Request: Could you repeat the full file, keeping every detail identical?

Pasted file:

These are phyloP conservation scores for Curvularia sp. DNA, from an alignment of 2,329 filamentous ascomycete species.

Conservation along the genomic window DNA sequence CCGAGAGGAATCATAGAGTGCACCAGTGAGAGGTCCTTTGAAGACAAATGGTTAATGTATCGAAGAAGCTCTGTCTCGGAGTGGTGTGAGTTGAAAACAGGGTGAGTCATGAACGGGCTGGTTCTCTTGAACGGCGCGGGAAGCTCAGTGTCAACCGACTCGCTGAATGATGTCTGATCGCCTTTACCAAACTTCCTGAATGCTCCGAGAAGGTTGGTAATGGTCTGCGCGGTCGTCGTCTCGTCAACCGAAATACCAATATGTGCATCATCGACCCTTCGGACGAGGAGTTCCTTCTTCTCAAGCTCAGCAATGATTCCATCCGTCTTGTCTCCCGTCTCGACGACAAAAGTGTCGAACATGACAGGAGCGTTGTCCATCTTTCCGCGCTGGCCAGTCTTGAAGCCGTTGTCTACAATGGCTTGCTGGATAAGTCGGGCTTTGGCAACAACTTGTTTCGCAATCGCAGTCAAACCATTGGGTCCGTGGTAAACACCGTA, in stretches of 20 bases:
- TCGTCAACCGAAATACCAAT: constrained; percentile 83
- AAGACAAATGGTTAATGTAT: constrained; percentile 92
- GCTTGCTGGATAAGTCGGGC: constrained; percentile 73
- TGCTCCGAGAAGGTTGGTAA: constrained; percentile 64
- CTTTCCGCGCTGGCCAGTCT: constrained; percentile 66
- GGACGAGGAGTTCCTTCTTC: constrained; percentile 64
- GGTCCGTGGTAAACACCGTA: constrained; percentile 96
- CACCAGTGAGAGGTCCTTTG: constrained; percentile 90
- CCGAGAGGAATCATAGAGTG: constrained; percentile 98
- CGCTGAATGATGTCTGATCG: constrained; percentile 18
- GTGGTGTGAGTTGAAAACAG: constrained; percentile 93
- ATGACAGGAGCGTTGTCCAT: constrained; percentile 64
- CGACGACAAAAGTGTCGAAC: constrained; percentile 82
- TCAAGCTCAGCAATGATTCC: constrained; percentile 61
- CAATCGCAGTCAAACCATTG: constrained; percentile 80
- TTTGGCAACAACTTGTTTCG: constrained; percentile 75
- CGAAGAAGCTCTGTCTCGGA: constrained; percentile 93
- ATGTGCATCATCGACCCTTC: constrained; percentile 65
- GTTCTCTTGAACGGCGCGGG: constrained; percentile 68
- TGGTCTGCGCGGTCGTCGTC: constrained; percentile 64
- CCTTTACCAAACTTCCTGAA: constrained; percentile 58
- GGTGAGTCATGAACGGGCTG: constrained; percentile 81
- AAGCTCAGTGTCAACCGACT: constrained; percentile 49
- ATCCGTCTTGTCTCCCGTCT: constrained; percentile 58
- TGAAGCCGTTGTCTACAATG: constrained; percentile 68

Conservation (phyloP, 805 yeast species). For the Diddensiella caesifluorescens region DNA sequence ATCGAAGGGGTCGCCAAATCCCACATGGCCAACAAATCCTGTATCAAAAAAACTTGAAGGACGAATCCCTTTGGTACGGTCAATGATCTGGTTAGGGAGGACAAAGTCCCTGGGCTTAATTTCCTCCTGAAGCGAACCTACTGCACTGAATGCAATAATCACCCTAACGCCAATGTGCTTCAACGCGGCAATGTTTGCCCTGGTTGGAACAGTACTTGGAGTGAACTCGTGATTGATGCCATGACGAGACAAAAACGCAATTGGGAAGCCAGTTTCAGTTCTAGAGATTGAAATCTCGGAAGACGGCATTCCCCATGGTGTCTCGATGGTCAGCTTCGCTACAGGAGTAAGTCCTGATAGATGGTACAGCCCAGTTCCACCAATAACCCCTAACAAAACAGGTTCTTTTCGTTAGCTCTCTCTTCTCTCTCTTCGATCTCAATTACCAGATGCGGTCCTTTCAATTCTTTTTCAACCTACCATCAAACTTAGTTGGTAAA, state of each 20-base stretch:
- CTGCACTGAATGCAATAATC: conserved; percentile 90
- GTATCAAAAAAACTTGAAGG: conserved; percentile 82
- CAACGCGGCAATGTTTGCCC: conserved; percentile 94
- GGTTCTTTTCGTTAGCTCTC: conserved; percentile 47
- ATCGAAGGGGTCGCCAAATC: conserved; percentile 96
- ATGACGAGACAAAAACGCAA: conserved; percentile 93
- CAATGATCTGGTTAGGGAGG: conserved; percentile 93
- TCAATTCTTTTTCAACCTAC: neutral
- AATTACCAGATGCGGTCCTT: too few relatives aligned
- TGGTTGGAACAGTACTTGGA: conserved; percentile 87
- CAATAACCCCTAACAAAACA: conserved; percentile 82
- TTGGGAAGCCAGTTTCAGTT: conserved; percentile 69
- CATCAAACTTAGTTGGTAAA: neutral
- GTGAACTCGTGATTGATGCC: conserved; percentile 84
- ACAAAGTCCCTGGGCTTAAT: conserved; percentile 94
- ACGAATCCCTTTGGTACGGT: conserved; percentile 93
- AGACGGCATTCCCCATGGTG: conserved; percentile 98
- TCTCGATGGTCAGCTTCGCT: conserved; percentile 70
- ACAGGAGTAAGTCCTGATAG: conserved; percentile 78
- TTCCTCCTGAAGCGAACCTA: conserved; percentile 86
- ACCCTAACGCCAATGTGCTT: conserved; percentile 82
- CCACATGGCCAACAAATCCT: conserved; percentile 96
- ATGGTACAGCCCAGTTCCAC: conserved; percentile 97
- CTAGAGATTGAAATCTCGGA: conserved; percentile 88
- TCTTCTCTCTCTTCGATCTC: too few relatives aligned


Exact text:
These are phyloP conservation scores for Curvularia sp. DNA, from an alignment of 2,329 filamentous ascomycete species.

Conservation along the genomic window DNA sequence CCGAGAGGAATCATAGAGTGCACCAGTGAGAGGTCCTTTGAAGACAAATGGTTAATGTATCGAAGAAGCTCTGTCTCGGAGTGGTGTGAGTTGAAAACAGGGTGAGTCATGAACGGGCTGGTTCTCTTGAACGGCGCGGGAAGCTCAGTGTCAACCGACTCGCTGAATGATGTCTGATCGCCTTTACCAAACTTCCTGAATGCTCCGAGAAGGTTGGTAATGGTCTGCGCGGTCGTCGTCTCGTCAACCGAAATACCAATATGTGCATCATCGACCCTTCGGACGAGGAGTTCCTTCTTCTCAAGCTCAGCAATGATTCCATCCGTCTTGTCTCCCGTCTCGACGACAAAAGTGTCGAACATGACAGGAGCGTTGTCCATCTTTCCGCGCTGGCCAGTCTTGAAGCCGTTGTCTACAATGGCTTGCTGGATAAGTCGGGCTTTGGCAACAACTTGTTTCGCAATCGCAGTCAAACCATTGGGTCCGTGGTAAACACCGTA, in stretches of 20 bases:
- TCGTCAACCGAAATACCAAT: constrained; percentile 83
- AAGACAAATGGTTAATGTAT: constrained; percentile 92
- GCTTGCTGGATAAGTCGGGC: constrained; percentile 73
- TGCTCCGAGAAGGTTGGTAA: constrained; percentile 64
- CTTTCCGCGCTGGCCAGTCT: constrained; percentile 66
- GGACGAGGAGTTCCTTCTTC: constrained; percentile 64
- GGTCCGTGGTAAACACCGTA: constrained; percentile 96
- CACCAGTGAGAGGTCCTTTG: constrained; percentile 90
- CCGAGAGGAATCATAGAGTG: constrained; percentile 98
- CGCTGAATGATGTCTGATCG: constrained; percentile 18
- GTGGTGTGAGTTGAAAACAG: constrained; percentile 93
- ATGACAGGAGCGTTGTCCAT: constrained; percentile 64
- CGACGACAAAAGTGTCGAAC: constrained; percentile 82
- TCAAGCTCAGCAATGATTCC: constrained; percentile 61
- CAATCGCAGTCAAACCATTG: constrained; percentile 80
- TTTGGCAACAACTTGTTTCG: constrained; percentile 75
- CGAAGAAGCTCTGTCTCGGA: constrained; percentile 93
- ATGTGCATCATCGACCCTTC: constrained; percentile 65
- GTTCTCTTGAACGGCGCGGG: constrained; percentile 68
- TGGTCTGCGCGGTCGTCGTC: constrained; percentile 64
- CCTTTACCAAACTTCCTGAA: constrained; percentile 58
- GGTGAGTCATGAACGGGCTG: constrained; percentile 81
- AAGCTCAGTGTCAACCGACT: constrained; percentile 49
- ATCCGTCTTGTCTCCCGTCT: constrained; percentile 58
- TGAAGCCGTTGTCTACAATG: constrained; percentile 68

Conservation (phyloP, 805 yeast species). For the Diddensiella caesifluorescens region DNA sequence ATCGAAGGGGTCGCCAAATCCCACATGGCCAACAAATCCTGTATCAAAAAAACTTGAAGGACGAATCCCTTTGGTACGGTCAATGATCTGGTTAGGGAGGACAAAGTCCCTGGGCTTAATTTCCTCCTGAAGCGAACCTACTGCACTGAATGCAATAATCACCCTAACGCCAATGTGCTTCAACGCGGCAATGTTTGCCCTGGTTGGAACAGTACTTGGAGTGAACTCGTGATTGATGCCATGACGAGACAAAAACGCAATTGGGAAGCCAGTTTCAGTTCTAGAGATTGAAATCTCGGAAGACGGCATTCCCCATGGTGTCTCGATGGTCAGCTTCGCTACAGGAGTAAGTCCTGATAGATGGTACAGCCCAGTTCCACCAATAACCCCTAACAAAACAGGTTCTTTTCGTTAGCTCTCTCTTCTCTCTCTTCGATCTCAATTACCAGATGCGGTCCTTTCAATTCTTTTTCAACCTACCATCAAACTTAGTTGGTAAA, state of each 20-base stretch:
- CTGCACTGAATGCAATAATC: conserved; percentile 90
- GTATCAAAAAAACTTGAAGG: conserved; percentile 82
- CAACGCGGCAATGTTTGCCC: conserved; percentile 94
- GGTTCTTTTCGTTAGCTCTC: conserved; percentile 47
- ATCGAAGGGGTCGCCAAATC: conserved; percentile 96
- ATGACGAGACAAAAACGCAA: conserved; percentile 93
- CAATGATCTGGTTAGGGAGG: conserved; percentile 93
- TCAATTCTTTTTCAACCTAC: neutral
- AATTACCAGATGCGGTCCTT: too few relatives aligned
- TGGTTGGAACAGTACTTGGA: conserved; percentile 87
- CAATAACCCCTAACAAAACA: conserved; percentile 82
- TTGGGAAGCCAGTTTCAGTT: conserved; percentile 69
- CATCAAACTTAGTTGGTAAA: neutral
- GTGAACTCGTGATTGATGCC: conserved; percentile 84
- ACAAAGTCCCTGGGCTTAAT: conserved; percentile 94
- ACGAATCCCTTTGGTACGGT: conserved; percentile 93
- AGACGGCATTCCCCATGGTG: conserved; percentile 98
- TCTCGATGGTCAGCTTCGCT: conserved; percentile 70
- ACAGGAGTAAGTCCTGATAG: conserved; percentile 78
- TTCCTCCTGAAGCGAACCTA: conserved; percentile 86
- ACCCTAACGCCAATGTGCTT: conserved; percentile 82
- CCACATGGCCAACAAATCCT: conserved; percentile 96
- ATGGTACAGCCCAGTTCCAC: conserved; percentile 97
- CTAGAGATTGAAATCTCGGA: conserved; percentile 88
- TCTTCTCTCTCTTCGATCTC: too few relatives aligned